Rural isolation is a thing of the past, says Madeleine Lewis founder of AgChat, as social media opens new windows of opportunity for farmers around the world.
Ergo, Social Media is not just for the large agricultural urban producing enterprise. This past weekend, PASA, conducted its seventh annual farm tour in Pennsylvania. This is the second year, I have had the opportunity to visit local farms in our community to get a behind the scenes view of a few of our local farm producers.
While learning about our local farms practices was foremost on my mind, my curiosity went beyond the products and on to how farmer’s were going digital and what social media opportunities farmers were engaging in to increase business relationships with customers and promote brand awareness.
I discovered that while many use one platform (Facebook), few are taking advantage of Twitter, or blogging via a business web site. Other platforms like Pinterest never made it to the conversation. Maintaining even one platform on a regular basis is a demanding challenge. I can well understand that time plays a significant factor in how much time can be devoted to social media. Farm producers are up early, overseeing a variety of production areas on their farms, and must constantly keep up with State and Federal regulations to stay in business.
How important is it in today’s digital market for farmers to jump into the social media bull pen? There has been a significant “cultural shift” to connect farmers and help them get the word out about food production using multiple social media platforms. What are some tips and techniques agricultural entrepreneurs can deploy to keep up with this shift?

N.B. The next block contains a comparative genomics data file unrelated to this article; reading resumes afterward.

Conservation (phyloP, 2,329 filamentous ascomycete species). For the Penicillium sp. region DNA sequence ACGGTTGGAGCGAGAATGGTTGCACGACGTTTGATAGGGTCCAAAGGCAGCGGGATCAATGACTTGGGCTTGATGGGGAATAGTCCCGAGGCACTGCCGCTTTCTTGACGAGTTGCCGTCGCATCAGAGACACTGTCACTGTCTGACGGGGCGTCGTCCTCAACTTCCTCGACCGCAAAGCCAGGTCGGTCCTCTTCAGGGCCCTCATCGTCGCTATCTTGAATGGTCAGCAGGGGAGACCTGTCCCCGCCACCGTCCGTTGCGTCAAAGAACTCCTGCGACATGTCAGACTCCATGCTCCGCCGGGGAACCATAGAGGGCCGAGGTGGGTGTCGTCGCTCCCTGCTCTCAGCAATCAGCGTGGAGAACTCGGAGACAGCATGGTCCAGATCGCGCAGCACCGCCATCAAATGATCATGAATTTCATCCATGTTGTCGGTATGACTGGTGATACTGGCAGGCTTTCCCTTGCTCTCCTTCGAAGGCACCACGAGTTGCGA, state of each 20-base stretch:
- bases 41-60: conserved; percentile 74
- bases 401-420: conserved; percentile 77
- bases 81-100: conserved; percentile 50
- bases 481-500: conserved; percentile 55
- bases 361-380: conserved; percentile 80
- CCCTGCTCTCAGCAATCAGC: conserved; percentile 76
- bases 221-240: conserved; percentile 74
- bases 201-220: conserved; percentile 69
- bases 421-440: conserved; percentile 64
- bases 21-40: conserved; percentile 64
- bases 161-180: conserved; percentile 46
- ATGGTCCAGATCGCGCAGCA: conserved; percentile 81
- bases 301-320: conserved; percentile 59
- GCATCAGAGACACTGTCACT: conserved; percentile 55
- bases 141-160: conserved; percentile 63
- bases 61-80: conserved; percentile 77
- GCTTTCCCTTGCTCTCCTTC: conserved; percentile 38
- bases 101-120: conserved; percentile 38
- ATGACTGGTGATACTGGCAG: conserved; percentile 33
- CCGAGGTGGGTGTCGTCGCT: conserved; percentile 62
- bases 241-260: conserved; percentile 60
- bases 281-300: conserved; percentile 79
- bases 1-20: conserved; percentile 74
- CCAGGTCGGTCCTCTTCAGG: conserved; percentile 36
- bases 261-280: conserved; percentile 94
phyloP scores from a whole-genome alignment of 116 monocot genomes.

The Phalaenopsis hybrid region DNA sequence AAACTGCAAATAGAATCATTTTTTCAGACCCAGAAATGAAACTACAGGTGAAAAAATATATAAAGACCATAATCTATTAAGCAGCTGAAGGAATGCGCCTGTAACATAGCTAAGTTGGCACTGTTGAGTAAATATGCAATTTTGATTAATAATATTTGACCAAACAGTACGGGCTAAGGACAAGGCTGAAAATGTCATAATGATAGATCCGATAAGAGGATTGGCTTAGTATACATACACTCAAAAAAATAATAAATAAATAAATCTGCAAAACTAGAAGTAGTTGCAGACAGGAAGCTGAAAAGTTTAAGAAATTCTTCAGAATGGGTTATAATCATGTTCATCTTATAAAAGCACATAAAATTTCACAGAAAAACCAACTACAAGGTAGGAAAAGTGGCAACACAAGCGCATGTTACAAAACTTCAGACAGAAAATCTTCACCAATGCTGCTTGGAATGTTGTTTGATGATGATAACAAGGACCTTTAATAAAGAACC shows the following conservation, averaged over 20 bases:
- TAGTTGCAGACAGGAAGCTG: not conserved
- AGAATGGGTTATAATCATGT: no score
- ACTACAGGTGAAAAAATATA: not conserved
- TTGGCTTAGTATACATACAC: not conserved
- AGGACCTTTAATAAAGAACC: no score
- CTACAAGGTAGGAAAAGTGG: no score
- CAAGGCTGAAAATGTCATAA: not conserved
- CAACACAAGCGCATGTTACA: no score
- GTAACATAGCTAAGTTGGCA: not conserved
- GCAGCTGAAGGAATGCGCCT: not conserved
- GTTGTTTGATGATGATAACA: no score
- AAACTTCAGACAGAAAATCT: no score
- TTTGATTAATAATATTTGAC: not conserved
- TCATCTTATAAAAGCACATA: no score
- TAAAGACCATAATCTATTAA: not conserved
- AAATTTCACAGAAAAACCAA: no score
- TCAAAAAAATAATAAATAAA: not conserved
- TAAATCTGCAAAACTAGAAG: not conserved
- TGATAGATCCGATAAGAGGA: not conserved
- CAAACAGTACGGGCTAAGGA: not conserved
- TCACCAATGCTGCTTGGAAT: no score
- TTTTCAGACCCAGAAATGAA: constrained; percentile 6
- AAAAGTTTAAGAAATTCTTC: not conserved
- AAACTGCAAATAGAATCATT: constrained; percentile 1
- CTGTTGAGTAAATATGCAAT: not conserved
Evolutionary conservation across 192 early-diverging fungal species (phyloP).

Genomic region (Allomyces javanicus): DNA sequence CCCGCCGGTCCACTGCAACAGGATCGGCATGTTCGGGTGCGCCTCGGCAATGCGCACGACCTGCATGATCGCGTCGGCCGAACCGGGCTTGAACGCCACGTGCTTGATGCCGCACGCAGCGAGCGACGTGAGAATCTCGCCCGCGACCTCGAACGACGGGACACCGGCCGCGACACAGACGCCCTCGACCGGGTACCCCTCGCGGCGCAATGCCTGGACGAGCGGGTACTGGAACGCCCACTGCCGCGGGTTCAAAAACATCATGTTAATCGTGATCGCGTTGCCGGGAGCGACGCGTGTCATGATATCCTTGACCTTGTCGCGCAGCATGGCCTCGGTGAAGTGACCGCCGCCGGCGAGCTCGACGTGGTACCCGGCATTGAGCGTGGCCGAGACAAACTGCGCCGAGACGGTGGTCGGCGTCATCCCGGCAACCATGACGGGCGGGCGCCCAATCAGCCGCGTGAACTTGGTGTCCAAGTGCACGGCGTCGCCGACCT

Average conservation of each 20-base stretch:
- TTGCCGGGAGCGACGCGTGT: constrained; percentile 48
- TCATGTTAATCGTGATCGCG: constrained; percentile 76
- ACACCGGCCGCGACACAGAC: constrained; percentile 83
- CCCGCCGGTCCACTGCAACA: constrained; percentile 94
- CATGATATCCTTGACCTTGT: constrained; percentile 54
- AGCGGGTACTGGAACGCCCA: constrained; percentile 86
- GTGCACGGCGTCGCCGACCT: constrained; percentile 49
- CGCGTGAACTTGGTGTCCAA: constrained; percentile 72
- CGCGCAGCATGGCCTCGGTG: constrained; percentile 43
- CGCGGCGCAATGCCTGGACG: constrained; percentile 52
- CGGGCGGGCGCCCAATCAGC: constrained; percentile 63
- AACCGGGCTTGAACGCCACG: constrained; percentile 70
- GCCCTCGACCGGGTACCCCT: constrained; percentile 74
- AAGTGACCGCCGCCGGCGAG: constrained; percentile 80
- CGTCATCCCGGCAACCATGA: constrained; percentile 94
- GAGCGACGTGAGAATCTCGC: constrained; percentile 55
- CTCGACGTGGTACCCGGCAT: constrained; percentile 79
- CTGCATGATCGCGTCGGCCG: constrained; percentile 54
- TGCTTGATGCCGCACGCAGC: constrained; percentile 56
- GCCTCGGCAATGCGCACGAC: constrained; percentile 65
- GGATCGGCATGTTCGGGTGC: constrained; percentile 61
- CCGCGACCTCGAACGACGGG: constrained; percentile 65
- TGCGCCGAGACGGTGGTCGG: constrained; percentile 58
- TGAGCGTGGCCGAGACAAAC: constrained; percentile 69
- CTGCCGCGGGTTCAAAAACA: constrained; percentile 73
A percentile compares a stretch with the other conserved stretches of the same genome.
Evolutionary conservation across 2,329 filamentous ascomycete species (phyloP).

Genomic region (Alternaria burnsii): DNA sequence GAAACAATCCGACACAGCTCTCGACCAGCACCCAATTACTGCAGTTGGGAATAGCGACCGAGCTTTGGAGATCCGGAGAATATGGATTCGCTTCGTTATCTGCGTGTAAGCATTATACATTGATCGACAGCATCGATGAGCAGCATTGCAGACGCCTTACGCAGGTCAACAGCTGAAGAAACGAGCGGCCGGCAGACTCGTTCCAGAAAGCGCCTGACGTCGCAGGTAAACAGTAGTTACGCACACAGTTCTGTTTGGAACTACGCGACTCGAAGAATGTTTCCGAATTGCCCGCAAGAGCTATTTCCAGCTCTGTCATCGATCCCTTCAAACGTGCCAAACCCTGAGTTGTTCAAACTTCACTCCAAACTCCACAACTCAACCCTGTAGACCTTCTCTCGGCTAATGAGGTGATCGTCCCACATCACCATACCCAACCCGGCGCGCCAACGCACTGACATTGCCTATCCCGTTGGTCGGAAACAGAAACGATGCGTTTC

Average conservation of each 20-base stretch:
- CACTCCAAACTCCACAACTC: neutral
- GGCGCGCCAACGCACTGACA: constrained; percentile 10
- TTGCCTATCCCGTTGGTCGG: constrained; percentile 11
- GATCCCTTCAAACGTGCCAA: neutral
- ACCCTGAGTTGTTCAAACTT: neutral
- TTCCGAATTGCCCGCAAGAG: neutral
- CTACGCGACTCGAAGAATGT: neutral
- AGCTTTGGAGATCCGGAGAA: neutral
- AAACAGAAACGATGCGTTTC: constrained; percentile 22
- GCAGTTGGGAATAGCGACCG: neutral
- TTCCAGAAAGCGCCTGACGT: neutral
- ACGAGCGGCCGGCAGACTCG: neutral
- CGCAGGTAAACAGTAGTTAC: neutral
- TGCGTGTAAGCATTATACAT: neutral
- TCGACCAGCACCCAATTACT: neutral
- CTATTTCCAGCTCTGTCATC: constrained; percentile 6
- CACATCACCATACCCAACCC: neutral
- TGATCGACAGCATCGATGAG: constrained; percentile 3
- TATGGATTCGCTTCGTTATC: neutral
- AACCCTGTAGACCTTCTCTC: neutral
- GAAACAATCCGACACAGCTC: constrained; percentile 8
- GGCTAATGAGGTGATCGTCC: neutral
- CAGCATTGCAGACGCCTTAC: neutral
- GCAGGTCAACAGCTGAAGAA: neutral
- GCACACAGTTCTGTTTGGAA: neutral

Here are a few tips and ideas, that require minimal time, but will deliver long term benefits:
Seek out the outlets that work for you and create profiles. Facebook and Twitter, are the most popular, there are other sites like Pinterest and LinkedIn. Check them all out and determine what fits your life.
Maintain the one or two platforms, whatever they are, regularly and consistently. It might mean one post a day on Facebook and 2-3 posts on Twitter. That daily connection is vitally important in keeping your brand name in front of customers.
Use your platform to promote in-season products, specials, and upcoming events. Describe your farm experiences and challenges with images and videos. Customers want to know the latest, the earliest, and they want to know you.
Become a fan or follower of agricultural blogs, organizations and individuals. You would be amazed how many non-agricultural entrepreneurs “Like” and “Follow” the farm/agricultural industry.
The bottom line, take time for the basics, participate in as many platforms as time permits and do so regularly, and above all, be yourself. Just like the local farm tour I experienced this past weekend, giving your customers a behind the scenes glimpse of your business and yourself, will produce long term benefits and successes.